Narrowband ultraviolet B phototherapy in children with moderate-to-severe eczema: a comparative cohort study


  • Funding sources This study was supported by a grant from the British Skin Foundation (£1500).
  • Conflict of interests None declared.
  • Plain language summary available online



There is only retrospective evidence for the efficacy of narrowband ultraviolet B (NB-UVB) in children with eczema.


To measure the difference in means for objective scores [Six Area Six Sign Atopic Dermatitis score (SASSAD), percentage surface area] and quality-of-life scores, between patients treated with NB-UVB and unexposed cohorts at the end of treatment, and 3 and 6 months post-treatment.


Twenty-nine children aged 3–16 years for whom NB-UVB was indicated, were scored prospectively using SASSAD and percentage surface area involvement at baseline, at 12 weeks (end of treatment) and 3 and 6 months post-NB-UVB. Their scores were compared with those of unexposed children (= 26) for whom NB-UVB phototherapy was indicated and offered, but who chose not to undertake treatment.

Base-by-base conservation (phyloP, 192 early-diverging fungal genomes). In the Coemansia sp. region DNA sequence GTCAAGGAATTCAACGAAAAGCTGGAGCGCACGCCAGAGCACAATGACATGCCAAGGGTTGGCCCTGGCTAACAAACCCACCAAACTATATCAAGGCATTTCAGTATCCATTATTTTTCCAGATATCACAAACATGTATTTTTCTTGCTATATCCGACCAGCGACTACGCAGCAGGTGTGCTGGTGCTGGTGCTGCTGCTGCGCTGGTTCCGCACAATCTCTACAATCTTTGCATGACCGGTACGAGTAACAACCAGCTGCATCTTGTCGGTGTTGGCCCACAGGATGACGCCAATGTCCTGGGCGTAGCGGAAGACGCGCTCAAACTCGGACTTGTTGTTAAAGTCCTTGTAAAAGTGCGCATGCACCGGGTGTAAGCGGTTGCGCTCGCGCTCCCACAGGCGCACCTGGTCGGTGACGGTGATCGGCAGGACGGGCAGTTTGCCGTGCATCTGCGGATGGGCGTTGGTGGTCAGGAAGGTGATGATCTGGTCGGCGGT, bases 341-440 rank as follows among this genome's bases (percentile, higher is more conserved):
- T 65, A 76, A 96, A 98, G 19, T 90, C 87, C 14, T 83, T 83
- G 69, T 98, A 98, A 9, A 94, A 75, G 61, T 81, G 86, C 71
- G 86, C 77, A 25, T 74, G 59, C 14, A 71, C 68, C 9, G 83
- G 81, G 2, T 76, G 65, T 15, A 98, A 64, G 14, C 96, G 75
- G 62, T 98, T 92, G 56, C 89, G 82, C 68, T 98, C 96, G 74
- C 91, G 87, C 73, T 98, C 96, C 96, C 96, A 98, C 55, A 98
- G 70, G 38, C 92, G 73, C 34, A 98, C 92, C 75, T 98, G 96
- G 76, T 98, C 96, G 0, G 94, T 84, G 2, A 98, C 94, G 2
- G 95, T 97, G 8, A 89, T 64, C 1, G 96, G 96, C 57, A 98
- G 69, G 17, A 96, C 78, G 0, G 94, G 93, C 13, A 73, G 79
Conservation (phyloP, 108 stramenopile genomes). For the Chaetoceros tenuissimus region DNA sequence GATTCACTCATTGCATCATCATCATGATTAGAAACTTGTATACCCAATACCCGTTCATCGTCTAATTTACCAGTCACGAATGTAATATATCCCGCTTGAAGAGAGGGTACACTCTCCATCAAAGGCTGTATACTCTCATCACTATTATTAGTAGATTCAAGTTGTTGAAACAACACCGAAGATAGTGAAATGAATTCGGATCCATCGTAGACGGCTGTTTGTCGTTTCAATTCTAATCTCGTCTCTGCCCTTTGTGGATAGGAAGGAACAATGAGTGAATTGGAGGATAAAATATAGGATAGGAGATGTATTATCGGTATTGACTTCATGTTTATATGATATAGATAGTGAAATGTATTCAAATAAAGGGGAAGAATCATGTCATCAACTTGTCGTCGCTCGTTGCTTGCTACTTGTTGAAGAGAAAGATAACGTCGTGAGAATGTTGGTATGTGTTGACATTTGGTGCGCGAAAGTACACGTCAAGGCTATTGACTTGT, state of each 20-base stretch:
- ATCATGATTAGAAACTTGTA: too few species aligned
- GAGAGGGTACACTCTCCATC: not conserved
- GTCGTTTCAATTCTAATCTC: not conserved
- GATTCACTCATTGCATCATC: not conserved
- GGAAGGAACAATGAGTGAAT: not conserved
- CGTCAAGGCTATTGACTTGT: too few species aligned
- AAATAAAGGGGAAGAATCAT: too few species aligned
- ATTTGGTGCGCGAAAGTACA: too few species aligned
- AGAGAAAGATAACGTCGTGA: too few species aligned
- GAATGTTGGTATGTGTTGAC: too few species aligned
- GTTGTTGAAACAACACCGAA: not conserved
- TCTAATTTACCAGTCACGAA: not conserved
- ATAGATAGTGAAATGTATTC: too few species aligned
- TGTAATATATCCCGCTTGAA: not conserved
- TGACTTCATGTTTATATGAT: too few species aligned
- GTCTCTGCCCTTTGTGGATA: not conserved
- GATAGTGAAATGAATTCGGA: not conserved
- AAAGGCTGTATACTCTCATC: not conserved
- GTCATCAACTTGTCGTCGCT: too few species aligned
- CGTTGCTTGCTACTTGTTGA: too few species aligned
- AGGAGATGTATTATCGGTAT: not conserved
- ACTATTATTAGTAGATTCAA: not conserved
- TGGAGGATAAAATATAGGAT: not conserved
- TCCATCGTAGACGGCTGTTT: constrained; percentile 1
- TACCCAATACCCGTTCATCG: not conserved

There was a 61% reduction in mean SASSAD score in the NB-UVB cohort compared with an increase of 6% in the unexposed cohort. Mean SASSAD score for the NB-UVB cohort at the end of treatment was 11·6 vs. 24·8 for the unexposed; difference in means −13·2 [95% confidence interval (CI) −18·7 to −7·7, < 0·0001]. Mean surface area involvement at the end of treatment was 11% for the NB-UVB cohort vs. 36% for the unexposed cohort; difference in means −25% (95% CI −34% to −16%, < 0·0001). Subjective and quality-of-life scores showed significant difference between cohorts at the end of treatment (< 0·05). Objective scores remained significantly lower than in the unexposed cohort 3 and 6 months after treatment.


NB-UVB is clinically effective and improves quality of life in children with moderate-to-severe eczema. The effect is maintained for 6 months after treatment.